Protecting a Cultural Legacy

Sunday, August 4th, 2013

Protecting a Cultural Legacy

When today’s kupuna were growing up, they remember being told that the Kapuaiwa Coconut Grove was a sacred place. It was kapu, or forbidden, and their kupuna told them not to play in the grove or freshwater springs that open up in the ground beneath the towering trees. But today, those kupuna are concerned because they often see trucks driven into the grove, children swimming in the pools, tourists oblivious to the dangers of falling coconuts and rubbish littering the springs and grove.

“We were all taught by our parents and our grandparents that we are not to go in there and play [in the grove],” said Kanani Negrillo of Kalamaula.…

Summer Surf Results

Thursday, August 1st, 2013

Summer Surf Results

Ko Molokai Keiki O Ke Kai News Release

The 2013 Ko Molokai Keiki O Ke Kai summer surf series has come to an end, providing dozens of keiki with an opportunity to spend quality with their families and a fun, safe and drug-free activity during the summer break. The series celebrated its 24th anniversary this year, organized by a not-for-profit group of dedicated parents and volunteers to perpetuate the culture and traditions of surfing for the next generation.

Organizers would like to thank supporters and sponsors Friendly Market, Molokai Drugstore, Volcom, Dennis Kirk-HIC, Mickey Neilson-Quiksilver, Donald and LaVonne Pahia-Quiksilver, Kehau Mckee- Wailua Beach, Pua and Heather Rochlen- Jams World, Aunty Shirley Rawlins- Chevron, Pu`u O Hoku Ranch and Friendly Isle United Fund.…

Hawaiian Studies Degree

Wednesday, July 24th, 2013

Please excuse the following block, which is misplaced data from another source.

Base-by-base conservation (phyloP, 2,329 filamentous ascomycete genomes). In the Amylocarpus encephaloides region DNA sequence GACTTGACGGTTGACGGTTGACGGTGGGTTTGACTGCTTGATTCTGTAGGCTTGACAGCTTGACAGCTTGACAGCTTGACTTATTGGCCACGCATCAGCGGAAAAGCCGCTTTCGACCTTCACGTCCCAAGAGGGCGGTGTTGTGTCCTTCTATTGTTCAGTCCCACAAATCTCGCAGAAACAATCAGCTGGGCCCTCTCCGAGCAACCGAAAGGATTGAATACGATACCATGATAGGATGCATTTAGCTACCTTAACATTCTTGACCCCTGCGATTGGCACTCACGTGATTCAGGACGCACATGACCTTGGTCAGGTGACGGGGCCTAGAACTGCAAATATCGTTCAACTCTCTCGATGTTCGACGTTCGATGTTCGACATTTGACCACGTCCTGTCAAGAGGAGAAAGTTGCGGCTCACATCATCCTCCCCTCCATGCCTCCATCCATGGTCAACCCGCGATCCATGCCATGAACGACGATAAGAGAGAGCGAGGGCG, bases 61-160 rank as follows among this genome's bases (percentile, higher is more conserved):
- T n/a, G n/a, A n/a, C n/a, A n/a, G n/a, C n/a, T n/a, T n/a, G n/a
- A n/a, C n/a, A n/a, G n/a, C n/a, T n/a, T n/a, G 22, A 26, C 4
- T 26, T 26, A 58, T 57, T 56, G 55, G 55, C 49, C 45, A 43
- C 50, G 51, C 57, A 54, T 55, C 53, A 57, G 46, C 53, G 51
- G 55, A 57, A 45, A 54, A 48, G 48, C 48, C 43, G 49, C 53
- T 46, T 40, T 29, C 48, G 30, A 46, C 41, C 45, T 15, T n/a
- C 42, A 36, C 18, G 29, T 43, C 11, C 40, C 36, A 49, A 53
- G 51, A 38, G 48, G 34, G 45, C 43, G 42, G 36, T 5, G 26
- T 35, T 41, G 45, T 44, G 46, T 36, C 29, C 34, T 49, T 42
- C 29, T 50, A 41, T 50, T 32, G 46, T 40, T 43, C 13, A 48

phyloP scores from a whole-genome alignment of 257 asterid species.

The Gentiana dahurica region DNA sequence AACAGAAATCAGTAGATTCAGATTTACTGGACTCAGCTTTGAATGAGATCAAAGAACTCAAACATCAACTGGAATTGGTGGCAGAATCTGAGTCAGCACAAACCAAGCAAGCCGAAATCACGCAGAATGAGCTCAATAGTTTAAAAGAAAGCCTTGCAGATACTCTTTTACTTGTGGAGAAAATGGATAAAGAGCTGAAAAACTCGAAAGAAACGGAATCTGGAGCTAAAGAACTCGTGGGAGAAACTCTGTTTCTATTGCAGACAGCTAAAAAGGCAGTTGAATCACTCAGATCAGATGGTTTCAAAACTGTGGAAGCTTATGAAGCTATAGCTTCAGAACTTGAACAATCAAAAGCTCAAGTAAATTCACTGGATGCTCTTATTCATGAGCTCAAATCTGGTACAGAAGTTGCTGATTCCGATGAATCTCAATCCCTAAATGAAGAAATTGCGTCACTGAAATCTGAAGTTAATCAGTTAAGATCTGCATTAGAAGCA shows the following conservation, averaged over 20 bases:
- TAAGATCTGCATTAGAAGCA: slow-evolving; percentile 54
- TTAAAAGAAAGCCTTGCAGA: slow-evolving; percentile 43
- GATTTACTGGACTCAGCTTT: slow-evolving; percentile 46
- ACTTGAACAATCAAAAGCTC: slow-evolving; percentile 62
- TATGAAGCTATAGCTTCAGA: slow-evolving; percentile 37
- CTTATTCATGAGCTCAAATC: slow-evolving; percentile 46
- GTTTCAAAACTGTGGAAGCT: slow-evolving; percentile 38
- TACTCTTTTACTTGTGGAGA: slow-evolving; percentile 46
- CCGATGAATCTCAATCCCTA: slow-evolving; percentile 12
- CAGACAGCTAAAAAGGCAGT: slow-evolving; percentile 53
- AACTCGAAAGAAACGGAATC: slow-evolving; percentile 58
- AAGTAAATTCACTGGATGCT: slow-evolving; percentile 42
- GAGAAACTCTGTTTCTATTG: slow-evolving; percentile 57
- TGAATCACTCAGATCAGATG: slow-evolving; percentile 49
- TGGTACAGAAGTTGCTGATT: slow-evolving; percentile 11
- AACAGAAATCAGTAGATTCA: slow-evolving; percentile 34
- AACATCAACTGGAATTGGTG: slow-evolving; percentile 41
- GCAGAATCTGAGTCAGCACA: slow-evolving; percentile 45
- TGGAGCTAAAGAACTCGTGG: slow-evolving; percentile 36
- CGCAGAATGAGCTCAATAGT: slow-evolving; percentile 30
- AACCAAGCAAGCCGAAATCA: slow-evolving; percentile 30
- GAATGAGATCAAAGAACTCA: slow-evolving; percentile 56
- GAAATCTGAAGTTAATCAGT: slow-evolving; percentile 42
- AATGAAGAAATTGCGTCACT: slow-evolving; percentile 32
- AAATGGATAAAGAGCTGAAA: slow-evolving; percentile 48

UH Maui College Molokai News Release

The University of Hawaii Maui College, Molokai will be offering an associate in arts degree in Hawaiian studies starting this fall.

“Establishing the associate degree program is an important step for UH system initiatives perpetuating Hawaiian language, culture, and values,” the Hawaiian Studies instructors at UH, Maui College said.

The new associate degree program will benefit all students seeking a deeper understanding of Native Hawaiian culture and history and is a pathway to any four-year degree.  The degree also is expected to be of interest to those entering the workforce or other areas of study where knowledge of the host culture is desired.…

Seed Savings – Part II

Wednesday, July 24th, 2013

Community Contributed

By Glenn I. Teves, UH County Extension Agent

Many seed varieties developed in Hawaii and passed down through generations are difficult to find today, such as Lualualei pole beans, and Kulanui and Kauwela lettuce. These varieties were stress-tested and adapted to our specific climatic challenges. Saving and sharing seed helps to preserve these special varieties not only for the next season, but also for generations to come.

Some seeds, such as beans and inbred corn, are among the easiest to save. Allow them to dry on the plant, and remove them from the pod or husk and screen out misshapen or damaged seed.…

Sharing the Hokulea

Wednesday, July 17th, 2013

Sharing the Hokulea

Last week, nearly 500 Molokai residents, students and visitors got the chance to step foot on the Hokulea — a replica of the traditional Hawaiian double-hulled sailing canoe — docked at the Kaunakakai Wharf. The vessel is touring Hawaii before embarking on a three-year Worldwide Voyage that will span three years, 46,000 miles, 21 countries and at least 65 landfalls.

More than 20 crew members — some of whom are from Molokai — sailed the Hokulea from Lanai on Monday, July 8. During the Worldwide Voyage, an average crew of 12 to 15 will navigate the canoe on its journey as ambassadors of the aloha spirit and spreading a message of care for the environment.…